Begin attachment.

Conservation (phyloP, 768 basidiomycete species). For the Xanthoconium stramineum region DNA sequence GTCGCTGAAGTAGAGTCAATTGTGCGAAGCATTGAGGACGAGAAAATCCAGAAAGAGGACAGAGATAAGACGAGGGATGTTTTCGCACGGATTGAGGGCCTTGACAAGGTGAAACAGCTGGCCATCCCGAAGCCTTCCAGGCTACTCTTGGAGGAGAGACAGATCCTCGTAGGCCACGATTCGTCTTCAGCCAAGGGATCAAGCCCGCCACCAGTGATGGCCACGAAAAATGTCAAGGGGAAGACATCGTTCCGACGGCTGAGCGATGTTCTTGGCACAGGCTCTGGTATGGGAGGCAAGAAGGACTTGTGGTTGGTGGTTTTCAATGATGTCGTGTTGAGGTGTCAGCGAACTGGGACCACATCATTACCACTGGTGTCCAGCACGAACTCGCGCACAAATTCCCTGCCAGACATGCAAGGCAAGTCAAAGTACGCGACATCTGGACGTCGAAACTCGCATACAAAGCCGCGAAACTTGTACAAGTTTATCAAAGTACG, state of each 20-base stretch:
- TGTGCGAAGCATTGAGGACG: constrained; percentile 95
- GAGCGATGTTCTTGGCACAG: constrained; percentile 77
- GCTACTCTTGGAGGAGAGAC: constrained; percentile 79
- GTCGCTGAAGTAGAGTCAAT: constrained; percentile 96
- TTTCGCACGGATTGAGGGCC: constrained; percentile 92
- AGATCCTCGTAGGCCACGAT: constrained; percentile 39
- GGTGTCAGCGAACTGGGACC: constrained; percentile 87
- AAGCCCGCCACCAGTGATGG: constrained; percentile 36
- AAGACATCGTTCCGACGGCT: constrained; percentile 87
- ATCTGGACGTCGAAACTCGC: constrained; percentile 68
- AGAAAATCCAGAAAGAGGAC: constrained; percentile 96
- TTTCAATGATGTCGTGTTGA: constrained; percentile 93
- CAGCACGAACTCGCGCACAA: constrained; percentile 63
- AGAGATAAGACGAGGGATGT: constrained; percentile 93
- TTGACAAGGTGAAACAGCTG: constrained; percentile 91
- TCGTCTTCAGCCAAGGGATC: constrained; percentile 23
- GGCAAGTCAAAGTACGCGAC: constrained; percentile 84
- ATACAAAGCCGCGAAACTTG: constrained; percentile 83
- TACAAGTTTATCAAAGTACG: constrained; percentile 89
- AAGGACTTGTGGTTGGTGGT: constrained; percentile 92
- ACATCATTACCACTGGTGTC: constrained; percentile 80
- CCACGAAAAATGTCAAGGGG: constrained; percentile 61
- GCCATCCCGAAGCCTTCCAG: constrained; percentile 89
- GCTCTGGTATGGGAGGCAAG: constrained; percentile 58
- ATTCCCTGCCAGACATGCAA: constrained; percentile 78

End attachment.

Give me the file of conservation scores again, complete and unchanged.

Conservation (phyloP, 768 basidiomycete species). For the Xanthoconium stramineum region DNA sequence GTCGCTGAAGTAGAGTCAATTGTGCGAAGCATTGAGGACGAGAAAATCCAGAAAGAGGACAGAGATAAGACGAGGGATGTTTTCGCACGGATTGAGGGCCTTGACAAGGTGAAACAGCTGGCCATCCCGAAGCCTTCCAGGCTACTCTTGGAGGAGAGACAGATCCTCGTAGGCCACGATTCGTCTTCAGCCAAGGGATCAAGCCCGCCACCAGTGATGGCCACGAAAAATGTCAAGGGGAAGACATCGTTCCGACGGCTGAGCGATGTTCTTGGCACAGGCTCTGGTATGGGAGGCAAGAAGGACTTGTGGTTGGTGGTTTTCAATGATGTCGTGTTGAGGTGTCAGCGAACTGGGACCACATCATTACCACTGGTGTCCAGCACGAACTCGCGCACAAATTCCCTGCCAGACATGCAAGGCAAGTCAAAGTACGCGACATCTGGACGTCGAAACTCGCATACAAAGCCGCGAAACTTGTACAAGTTTATCAAAGTACG, state of each 20-base stretch:
- TGTGCGAAGCATTGAGGACG: constrained; percentile 95
- GAGCGATGTTCTTGGCACAG: constrained; percentile 77
- GCTACTCTTGGAGGAGAGAC: constrained; percentile 79
- GTCGCTGAAGTAGAGTCAAT: constrained; percentile 96
- TTTCGCACGGATTGAGGGCC: constrained; percentile 92
- AGATCCTCGTAGGCCACGAT: constrained; percentile 39
- GGTGTCAGCGAACTGGGACC: constrained; percentile 87
- AAGCCCGCCACCAGTGATGG: constrained; percentile 36
- AAGACATCGTTCCGACGGCT: constrained; percentile 87
- ATCTGGACGTCGAAACTCGC: constrained; percentile 68
- AGAAAATCCAGAAAGAGGAC: constrained; percentile 96
- TTTCAATGATGTCGTGTTGA: constrained; percentile 93
- CAGCACGAACTCGCGCACAA: constrained; percentile 63
- AGAGATAAGACGAGGGATGT: constrained; percentile 93
- TTGACAAGGTGAAACAGCTG: constrained; percentile 91
- TCGTCTTCAGCCAAGGGATC: constrained; percentile 23
- GGCAAGTCAAAGTACGCGAC: constrained; percentile 84
- ATACAAAGCCGCGAAACTTG: constrained; percentile 83
- TACAAGTTTATCAAAGTACG: constrained; percentile 89
- AAGGACTTGTGGTTGGTGGT: constrained; percentile 92
- ACATCATTACCACTGGTGTC: constrained; percentile 80
- CCACGAAAAATGTCAAGGGG: constrained; percentile 61
- GCCATCCCGAAGCCTTCCAG: constrained; percentile 89
- GCTCTGGTATGGGAGGCAAG: constrained; percentile 58
- ATTCCCTGCCAGACATGCAA: constrained; percentile 78